According to National Kidney and Transplant Institute (NKTI), kidney disease is the 7th leading cause of death in the Philippines. One Filipino develops chronic renal failure every hour and there are currently more than 70,000 Filipinos who are undergoing dialysis. 1.1 million individuals around the world are on renal replacement therapy and the numbers are still rising.
How do your kidneys work?
The National Institute of Diabetes and Digestive and Kidney Diseases (NIDDK) describes the kidneys as bean-shaped organs (approximately the size of a fist) and is located just below your rib cage. Kidneys are responsible for filtering your blood, producing urine and cleaning out wastes from your body. About half a cup of blood is filtered every minute. The kidneys go through about 150 quarts of blood a day and in turn produces one to two quarts of urine from the process. Your body needs your kidneys to help maintain a healthy balance of salts, water, and minerals. Not to mention, it’s essential in controlling your blood pressure and keeps your bones healthy and strong.
Who are at risk?
People diagnosed with diabetes and high blood pressure are more likely to develop chronic kidney disease (CKD). Obesity, family history, and those with heart disease are also at risk of developing CKD. The prices of medical treatment for kidney failure is expensive and may not even guarantee complete recovery if diagnosed in the late stages. Get yourself tested for kidney ailments and visit your trusted urologist if you feel sudden changes in urine color/production and repeated cases of urinary tract infections (UTI).
Signs of UTI
Getting urinary tract infections is common and painful for most patients. UTI can be easily diagnosed if you know the basic symptoms like:
- Frequent urge to urinate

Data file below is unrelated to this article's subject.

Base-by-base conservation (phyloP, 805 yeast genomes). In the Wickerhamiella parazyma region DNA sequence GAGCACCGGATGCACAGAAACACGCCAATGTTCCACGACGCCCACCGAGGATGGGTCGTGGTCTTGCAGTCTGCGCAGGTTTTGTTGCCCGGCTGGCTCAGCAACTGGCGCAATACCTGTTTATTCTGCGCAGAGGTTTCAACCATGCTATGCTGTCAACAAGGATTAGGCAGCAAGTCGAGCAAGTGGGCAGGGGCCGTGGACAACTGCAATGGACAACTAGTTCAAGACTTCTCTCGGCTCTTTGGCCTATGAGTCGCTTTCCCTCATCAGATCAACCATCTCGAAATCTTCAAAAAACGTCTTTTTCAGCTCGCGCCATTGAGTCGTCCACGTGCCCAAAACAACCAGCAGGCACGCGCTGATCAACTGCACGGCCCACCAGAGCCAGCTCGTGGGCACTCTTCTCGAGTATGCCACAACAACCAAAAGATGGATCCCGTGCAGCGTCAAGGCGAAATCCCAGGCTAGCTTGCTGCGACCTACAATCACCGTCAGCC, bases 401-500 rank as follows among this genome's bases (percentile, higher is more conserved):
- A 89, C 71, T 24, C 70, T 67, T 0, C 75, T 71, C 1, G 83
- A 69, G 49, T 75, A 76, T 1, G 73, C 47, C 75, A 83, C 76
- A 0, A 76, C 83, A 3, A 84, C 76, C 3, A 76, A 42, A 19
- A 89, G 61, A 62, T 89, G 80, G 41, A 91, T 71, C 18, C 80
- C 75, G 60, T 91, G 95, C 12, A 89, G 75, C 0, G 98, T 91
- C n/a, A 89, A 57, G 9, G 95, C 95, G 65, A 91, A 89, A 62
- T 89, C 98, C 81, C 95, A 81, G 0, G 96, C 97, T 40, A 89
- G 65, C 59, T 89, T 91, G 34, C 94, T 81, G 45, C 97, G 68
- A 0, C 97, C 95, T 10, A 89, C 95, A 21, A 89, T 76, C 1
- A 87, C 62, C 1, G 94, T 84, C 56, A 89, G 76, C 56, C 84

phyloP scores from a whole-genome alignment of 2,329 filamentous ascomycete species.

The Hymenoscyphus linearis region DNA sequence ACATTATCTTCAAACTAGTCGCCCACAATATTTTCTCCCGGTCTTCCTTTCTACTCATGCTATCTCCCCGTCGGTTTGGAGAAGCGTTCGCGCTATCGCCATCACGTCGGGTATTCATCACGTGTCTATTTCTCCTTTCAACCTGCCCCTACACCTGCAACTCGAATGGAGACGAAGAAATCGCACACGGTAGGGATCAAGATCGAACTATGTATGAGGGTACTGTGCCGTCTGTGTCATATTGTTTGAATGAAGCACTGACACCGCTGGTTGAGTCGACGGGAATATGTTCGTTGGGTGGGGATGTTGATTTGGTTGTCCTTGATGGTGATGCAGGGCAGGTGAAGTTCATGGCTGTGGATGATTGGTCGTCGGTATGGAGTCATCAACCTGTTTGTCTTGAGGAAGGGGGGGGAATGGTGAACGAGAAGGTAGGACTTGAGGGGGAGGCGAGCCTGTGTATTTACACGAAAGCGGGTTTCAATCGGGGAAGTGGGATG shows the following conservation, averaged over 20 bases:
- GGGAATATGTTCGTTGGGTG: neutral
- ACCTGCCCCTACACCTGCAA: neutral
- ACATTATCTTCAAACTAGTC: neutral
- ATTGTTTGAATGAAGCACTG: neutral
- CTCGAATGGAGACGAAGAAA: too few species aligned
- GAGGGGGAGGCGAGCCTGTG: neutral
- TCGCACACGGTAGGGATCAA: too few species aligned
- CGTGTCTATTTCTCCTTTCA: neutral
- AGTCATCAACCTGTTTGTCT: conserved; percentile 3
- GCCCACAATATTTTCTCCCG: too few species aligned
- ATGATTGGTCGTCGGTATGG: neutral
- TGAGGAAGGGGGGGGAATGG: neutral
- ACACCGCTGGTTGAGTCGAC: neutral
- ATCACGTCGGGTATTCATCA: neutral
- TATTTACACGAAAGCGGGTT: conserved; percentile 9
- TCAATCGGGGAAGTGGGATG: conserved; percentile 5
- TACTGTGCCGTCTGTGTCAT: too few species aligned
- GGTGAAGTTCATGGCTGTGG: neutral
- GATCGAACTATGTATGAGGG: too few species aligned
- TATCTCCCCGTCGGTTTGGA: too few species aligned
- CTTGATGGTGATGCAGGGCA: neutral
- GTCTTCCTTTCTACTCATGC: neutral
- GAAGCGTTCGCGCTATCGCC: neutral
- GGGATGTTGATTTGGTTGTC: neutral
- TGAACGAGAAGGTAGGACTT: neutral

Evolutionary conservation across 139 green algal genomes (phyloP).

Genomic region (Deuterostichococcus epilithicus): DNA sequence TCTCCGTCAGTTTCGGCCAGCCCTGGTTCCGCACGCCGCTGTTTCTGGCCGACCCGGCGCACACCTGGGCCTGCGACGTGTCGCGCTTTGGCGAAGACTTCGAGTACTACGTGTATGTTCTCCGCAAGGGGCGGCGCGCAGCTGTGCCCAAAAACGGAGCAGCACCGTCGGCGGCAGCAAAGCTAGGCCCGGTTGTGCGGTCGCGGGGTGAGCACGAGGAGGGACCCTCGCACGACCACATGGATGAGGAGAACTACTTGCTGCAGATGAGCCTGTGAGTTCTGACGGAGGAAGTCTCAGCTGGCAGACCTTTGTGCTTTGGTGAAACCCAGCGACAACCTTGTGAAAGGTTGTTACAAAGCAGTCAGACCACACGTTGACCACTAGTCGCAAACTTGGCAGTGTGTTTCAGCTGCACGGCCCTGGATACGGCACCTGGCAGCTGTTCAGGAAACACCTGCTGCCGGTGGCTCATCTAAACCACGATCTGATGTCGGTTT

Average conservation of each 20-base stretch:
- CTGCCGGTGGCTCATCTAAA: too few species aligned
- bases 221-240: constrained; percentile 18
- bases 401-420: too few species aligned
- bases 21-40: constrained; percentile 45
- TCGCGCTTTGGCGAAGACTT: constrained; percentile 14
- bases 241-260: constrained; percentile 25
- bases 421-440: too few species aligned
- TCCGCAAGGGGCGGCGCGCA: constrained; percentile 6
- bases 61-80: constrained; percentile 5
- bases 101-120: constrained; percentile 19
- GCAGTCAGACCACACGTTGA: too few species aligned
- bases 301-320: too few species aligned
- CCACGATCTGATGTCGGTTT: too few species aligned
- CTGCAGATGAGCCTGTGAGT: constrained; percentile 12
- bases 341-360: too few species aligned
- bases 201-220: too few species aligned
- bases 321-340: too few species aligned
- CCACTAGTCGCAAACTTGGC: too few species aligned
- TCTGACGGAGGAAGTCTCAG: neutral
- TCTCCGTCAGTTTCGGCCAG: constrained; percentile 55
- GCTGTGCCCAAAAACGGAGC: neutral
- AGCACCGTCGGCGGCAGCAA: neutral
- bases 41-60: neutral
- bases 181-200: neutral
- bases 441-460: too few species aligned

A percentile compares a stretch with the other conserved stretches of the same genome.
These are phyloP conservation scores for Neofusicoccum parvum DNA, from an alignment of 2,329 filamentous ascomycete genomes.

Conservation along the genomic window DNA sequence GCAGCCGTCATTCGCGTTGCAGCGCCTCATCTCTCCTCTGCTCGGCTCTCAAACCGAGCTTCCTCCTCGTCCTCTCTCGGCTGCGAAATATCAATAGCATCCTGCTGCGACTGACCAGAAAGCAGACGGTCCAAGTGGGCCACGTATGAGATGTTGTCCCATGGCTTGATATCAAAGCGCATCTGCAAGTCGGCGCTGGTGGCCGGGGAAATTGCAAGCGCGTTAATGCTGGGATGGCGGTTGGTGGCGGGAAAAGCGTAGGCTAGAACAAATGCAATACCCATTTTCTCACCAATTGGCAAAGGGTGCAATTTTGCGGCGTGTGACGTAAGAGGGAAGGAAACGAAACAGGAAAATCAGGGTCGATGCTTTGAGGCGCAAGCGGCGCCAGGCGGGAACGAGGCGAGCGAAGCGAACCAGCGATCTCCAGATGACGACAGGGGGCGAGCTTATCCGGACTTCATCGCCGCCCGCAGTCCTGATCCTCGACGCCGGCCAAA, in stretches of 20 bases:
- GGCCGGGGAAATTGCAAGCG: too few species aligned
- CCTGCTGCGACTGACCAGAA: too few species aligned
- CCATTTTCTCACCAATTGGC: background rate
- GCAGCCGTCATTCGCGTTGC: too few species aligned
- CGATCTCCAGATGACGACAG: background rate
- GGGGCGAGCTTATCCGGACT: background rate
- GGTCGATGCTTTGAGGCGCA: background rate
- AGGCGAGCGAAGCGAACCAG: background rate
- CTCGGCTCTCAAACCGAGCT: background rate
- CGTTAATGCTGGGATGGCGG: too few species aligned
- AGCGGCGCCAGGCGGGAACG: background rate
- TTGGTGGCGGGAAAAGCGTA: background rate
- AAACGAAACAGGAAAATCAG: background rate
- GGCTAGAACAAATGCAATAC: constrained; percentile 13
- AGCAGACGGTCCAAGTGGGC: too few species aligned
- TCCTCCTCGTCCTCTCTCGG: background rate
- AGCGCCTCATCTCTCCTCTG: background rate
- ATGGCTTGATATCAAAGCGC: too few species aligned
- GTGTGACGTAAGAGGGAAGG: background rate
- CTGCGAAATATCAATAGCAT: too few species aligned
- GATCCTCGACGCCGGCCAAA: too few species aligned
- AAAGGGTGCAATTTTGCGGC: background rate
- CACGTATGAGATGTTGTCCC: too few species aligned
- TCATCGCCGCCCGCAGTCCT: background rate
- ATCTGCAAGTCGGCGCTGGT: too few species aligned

- Pain around your bladder area while urinating
- Cloudy urine (sometimes with the presence of blood)
- Back pain/sharp pain under your rib area
- Nausea, vomiting
UTI can be prevented by going to the bathroom when you need to. Women should avoid wiping in the direction of the vagina after defecating to avoid the spread of bacteria.
Easy ways to prevent kidney disease
The best way to avoid getting sick is to live a healthy and active lifestyle. Avoid foods which are high in sodium and cut out excess sugar in your diet. Here are some other ways to take care of your kidneys:
- Ditch processed foods and meats since these contain the high amounts of salts and harmful preservatives.
- Say no to sodas and sugary treats. Choose fresh fruits for snack time.
- Quit smoking.
- Avoid drinking when you can. Limit your alcohol intake to two glasses/bottles a day.
- Exercise regularly. Small steps like taking the stairs on a regular basis can help you lose that excess weight.
- Do not take herbal supplements and other medications without consulting a doctor.
- Keep yourself hydrated by drinking at least eight glasses of water a day.
- Monitor your blood pressure and watch out for sudden spikes and surges.